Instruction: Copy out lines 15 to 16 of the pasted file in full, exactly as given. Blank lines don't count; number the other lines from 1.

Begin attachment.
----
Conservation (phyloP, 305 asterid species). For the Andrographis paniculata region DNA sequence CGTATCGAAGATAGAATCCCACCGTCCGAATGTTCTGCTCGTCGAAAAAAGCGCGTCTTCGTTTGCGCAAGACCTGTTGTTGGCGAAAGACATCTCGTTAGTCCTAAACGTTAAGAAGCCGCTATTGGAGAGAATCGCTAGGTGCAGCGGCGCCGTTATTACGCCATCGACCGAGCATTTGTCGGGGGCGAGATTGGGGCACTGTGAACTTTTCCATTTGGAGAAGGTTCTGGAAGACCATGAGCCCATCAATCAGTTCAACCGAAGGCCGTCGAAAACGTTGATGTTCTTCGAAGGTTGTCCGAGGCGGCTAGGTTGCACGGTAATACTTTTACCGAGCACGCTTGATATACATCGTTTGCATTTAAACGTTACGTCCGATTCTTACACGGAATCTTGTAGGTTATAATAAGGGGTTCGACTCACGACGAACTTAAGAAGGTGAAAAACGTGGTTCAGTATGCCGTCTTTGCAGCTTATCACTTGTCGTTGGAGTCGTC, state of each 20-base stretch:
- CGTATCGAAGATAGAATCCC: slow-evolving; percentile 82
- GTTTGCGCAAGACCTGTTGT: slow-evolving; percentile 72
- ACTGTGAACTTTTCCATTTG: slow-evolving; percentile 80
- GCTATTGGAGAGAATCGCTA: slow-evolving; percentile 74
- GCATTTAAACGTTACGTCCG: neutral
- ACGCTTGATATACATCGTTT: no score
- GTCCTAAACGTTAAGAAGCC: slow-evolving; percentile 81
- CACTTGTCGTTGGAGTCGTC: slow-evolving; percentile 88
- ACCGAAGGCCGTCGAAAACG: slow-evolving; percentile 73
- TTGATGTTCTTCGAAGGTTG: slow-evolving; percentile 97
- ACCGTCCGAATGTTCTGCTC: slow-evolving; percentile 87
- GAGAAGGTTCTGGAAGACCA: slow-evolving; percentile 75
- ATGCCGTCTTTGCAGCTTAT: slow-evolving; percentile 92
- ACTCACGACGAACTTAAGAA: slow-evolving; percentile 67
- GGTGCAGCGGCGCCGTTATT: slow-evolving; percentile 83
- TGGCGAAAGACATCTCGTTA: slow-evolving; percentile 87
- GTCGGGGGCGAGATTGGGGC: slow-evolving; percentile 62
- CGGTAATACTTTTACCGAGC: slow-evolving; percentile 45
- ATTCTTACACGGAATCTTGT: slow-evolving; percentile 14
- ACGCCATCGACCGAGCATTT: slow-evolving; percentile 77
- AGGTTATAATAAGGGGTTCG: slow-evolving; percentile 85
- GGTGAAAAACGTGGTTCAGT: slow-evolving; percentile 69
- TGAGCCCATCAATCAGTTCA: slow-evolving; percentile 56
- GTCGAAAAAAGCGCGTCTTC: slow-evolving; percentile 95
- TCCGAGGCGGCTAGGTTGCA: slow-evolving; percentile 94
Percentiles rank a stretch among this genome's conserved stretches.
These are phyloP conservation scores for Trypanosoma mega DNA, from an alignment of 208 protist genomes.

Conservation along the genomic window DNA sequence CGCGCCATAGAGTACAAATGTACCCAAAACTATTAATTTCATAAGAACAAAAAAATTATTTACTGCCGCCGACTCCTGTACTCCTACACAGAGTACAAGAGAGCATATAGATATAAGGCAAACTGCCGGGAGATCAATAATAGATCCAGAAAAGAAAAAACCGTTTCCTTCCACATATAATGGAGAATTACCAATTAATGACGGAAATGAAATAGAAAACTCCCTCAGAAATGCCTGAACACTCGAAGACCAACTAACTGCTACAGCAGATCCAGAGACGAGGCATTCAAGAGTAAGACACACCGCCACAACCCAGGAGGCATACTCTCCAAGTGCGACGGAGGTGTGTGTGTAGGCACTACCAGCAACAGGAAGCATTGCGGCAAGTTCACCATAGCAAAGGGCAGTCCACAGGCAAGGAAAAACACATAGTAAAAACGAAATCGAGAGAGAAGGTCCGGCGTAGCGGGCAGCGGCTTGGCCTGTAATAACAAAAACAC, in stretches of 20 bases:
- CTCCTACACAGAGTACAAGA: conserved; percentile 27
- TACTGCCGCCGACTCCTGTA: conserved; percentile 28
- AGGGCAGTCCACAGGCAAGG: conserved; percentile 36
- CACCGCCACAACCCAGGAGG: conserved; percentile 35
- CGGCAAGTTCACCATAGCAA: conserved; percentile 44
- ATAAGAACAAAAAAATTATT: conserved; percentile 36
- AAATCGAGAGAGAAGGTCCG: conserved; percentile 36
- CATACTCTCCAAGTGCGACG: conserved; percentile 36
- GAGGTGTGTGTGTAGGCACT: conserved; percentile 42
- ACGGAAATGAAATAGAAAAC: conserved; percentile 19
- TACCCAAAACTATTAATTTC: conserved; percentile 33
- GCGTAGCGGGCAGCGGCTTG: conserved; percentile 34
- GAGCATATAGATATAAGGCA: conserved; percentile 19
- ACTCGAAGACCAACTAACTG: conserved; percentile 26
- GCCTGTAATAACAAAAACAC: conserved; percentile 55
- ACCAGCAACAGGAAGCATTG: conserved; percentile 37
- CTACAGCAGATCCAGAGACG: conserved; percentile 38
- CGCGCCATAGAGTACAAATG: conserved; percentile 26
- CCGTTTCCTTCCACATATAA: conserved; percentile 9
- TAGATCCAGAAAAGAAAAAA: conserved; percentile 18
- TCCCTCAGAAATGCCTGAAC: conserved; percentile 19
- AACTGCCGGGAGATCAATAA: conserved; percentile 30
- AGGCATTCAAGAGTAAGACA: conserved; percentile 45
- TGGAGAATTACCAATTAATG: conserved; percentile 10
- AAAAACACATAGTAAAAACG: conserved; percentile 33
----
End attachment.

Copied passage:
- ACTCACGACGAACTTAAGAA: slow-evolving; percentile 67
- GGTGCAGCGGCGCCGTTATT: slow-evolving; percentile 83